Rolling Stone has continued to unveil its tribute issue to David Bowie — which so far has included tributes from Mick Jagger and Trent Reznor — today sharing a colorful story from Bono. In it, Bono reveals himself as the ultimate Bowie fanboy, dating all the way back to Bowie's 1972 Top of the Pops performance: "He was so vivid. So luminous. So fluorescent. We had one of the first color TVs on our street, and David Bowie was the reason to have a color TV .... With Bowie, you had this sneaking suspicion that if you hung around him, you might find some doors into those other worlds. In my teenage mind, 'Life on Mars?' was much more about, is there life on earth? Are we really alive? Is this really all there is?"
Bono says Bowie opened countless doors for him in the music industry, and that their relationship through the years ranged from fan, to friend, to critic. "We had a playful sort of banter — he would really go there in conversations, and we would even occasionally hurt each other's feelings," he says. And like Coldplay, Bono remembers a time when Bowie was unapologetically frank with him about Bono's work: "He took his daughter to a matinee to see Spider-Man: Turn Off the Dark, and he sent me the reasons he didn't like it. And everything he said was really helpful, because it was in the early days of the show."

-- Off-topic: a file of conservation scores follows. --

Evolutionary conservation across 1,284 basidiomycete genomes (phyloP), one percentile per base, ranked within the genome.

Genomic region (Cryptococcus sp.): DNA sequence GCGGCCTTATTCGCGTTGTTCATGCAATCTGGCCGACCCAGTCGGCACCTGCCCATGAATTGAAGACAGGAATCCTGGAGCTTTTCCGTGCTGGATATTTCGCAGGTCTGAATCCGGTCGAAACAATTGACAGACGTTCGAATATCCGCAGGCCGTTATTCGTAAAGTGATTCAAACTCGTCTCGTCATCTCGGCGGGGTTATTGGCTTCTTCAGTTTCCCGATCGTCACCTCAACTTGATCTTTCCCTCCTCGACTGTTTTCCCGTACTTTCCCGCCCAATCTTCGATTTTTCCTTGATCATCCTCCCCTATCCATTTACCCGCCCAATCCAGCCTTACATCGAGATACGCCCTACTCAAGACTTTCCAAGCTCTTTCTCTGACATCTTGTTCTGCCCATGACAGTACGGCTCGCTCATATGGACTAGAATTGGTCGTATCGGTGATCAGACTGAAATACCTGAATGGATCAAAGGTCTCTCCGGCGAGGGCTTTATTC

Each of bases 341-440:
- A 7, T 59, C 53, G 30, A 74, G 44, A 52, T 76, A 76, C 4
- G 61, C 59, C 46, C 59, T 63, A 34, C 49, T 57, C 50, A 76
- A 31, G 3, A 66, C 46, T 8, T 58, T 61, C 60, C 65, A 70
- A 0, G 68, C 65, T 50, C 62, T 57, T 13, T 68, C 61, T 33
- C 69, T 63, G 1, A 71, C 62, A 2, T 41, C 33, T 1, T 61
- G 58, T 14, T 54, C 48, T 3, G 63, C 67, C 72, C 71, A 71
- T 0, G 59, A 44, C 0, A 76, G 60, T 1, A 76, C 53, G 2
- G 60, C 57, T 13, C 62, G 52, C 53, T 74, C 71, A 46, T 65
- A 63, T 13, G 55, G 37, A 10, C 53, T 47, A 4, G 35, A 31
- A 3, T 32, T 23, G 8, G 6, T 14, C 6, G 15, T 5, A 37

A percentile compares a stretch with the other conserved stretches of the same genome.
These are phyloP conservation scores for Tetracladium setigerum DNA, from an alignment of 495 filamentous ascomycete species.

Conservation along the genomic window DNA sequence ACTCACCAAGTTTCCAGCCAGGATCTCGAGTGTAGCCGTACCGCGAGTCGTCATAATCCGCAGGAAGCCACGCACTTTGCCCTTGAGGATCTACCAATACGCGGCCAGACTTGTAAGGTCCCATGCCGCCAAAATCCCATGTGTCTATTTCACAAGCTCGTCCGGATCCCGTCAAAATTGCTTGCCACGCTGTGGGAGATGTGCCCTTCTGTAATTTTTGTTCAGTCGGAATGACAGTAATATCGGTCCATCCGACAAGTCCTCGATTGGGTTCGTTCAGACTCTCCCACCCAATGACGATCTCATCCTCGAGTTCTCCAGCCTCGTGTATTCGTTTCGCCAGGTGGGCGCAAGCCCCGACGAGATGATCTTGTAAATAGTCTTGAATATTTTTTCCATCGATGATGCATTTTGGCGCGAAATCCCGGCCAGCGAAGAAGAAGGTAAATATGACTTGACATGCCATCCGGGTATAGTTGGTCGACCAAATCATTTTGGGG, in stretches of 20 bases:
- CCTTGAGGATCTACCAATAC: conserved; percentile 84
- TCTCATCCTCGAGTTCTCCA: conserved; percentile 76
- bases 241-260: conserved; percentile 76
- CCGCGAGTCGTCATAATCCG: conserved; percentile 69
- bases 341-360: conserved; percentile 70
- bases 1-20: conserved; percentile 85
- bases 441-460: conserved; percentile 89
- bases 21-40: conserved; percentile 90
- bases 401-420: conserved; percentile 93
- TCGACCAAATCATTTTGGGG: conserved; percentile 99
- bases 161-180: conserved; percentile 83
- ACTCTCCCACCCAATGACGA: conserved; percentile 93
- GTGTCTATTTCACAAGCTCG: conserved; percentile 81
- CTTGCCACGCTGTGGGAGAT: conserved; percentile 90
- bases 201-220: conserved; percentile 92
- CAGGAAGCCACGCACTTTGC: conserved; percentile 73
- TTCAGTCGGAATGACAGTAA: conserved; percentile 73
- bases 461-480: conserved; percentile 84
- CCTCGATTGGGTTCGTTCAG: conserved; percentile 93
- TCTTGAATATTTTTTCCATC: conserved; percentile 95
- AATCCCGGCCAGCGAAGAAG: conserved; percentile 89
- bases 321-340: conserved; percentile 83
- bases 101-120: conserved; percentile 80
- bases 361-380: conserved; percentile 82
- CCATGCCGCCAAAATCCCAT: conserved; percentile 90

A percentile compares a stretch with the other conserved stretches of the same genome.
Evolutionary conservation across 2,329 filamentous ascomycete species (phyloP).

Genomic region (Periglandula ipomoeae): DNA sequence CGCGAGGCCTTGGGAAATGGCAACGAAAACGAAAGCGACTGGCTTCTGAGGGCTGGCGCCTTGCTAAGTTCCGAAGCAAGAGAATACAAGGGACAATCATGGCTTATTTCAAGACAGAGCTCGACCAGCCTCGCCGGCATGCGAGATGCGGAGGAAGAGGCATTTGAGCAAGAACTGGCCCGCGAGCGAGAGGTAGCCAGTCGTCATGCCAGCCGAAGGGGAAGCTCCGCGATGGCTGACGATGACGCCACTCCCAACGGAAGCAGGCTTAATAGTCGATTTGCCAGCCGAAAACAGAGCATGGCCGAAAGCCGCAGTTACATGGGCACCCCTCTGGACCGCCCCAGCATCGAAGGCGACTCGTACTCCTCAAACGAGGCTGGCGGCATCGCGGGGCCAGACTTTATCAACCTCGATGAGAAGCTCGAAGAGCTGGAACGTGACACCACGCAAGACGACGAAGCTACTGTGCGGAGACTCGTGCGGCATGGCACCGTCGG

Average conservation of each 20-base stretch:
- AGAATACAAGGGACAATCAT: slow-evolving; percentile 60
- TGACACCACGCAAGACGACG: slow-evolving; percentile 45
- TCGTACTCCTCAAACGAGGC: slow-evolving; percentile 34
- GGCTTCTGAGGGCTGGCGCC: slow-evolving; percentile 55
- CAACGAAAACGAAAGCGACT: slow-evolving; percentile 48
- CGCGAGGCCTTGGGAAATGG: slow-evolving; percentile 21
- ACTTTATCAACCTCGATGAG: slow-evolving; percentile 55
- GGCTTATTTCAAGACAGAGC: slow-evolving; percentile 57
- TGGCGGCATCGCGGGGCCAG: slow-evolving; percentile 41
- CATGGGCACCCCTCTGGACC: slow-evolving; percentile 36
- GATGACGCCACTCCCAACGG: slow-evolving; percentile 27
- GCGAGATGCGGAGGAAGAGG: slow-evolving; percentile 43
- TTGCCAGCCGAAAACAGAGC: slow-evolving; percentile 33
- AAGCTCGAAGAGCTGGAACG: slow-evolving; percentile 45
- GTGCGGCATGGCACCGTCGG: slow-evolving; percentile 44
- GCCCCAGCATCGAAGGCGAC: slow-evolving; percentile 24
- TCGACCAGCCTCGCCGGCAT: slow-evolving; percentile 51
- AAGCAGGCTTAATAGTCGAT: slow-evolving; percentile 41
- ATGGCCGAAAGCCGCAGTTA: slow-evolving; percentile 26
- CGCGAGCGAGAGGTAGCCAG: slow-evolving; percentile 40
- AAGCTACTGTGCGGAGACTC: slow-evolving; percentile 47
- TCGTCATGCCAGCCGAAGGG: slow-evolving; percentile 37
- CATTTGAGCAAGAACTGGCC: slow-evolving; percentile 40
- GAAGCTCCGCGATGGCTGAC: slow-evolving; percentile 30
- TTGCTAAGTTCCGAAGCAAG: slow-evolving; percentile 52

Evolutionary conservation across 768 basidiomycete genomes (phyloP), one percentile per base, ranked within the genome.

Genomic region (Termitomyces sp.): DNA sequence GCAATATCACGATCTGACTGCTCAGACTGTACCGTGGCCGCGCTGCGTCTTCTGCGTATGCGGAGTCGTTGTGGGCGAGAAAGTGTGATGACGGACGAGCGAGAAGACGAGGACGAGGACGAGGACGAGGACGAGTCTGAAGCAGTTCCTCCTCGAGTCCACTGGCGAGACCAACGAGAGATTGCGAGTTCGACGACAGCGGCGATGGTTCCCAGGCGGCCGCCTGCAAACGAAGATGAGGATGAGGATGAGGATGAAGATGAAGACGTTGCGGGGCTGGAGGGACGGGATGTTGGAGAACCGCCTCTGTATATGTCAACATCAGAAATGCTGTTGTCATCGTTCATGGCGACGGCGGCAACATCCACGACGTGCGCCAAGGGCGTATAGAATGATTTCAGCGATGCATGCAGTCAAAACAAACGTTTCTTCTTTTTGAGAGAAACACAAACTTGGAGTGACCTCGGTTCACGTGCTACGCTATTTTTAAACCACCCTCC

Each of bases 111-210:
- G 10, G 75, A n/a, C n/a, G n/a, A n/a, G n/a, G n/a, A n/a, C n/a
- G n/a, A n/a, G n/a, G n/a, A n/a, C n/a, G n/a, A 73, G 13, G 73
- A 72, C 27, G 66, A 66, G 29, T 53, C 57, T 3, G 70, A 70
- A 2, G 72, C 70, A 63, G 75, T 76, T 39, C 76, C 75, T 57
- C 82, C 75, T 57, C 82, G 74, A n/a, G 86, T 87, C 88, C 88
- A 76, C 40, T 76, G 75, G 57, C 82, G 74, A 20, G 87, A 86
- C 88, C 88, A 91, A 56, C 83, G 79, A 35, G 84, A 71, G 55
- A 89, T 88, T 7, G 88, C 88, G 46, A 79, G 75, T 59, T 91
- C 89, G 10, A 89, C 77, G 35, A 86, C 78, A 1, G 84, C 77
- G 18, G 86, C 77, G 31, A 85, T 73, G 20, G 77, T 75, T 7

Still, Bono says his love for Bowie never wavered: "Over Christmas, my oldest daughter Jordan and I were listening to Blackstar a lot ... Blackstar is much more art, so I shouldn’t like it as much as I do. But I really loved it. And so did my daughter Jordan. I sent him a picture of myself and Jordan toasting him on his birthday this year. I sent him a long email, and I sent him a beautiful poem by Michael Leunig called 'Love and Fear' ... I didn’t hear back, but I was told he got it."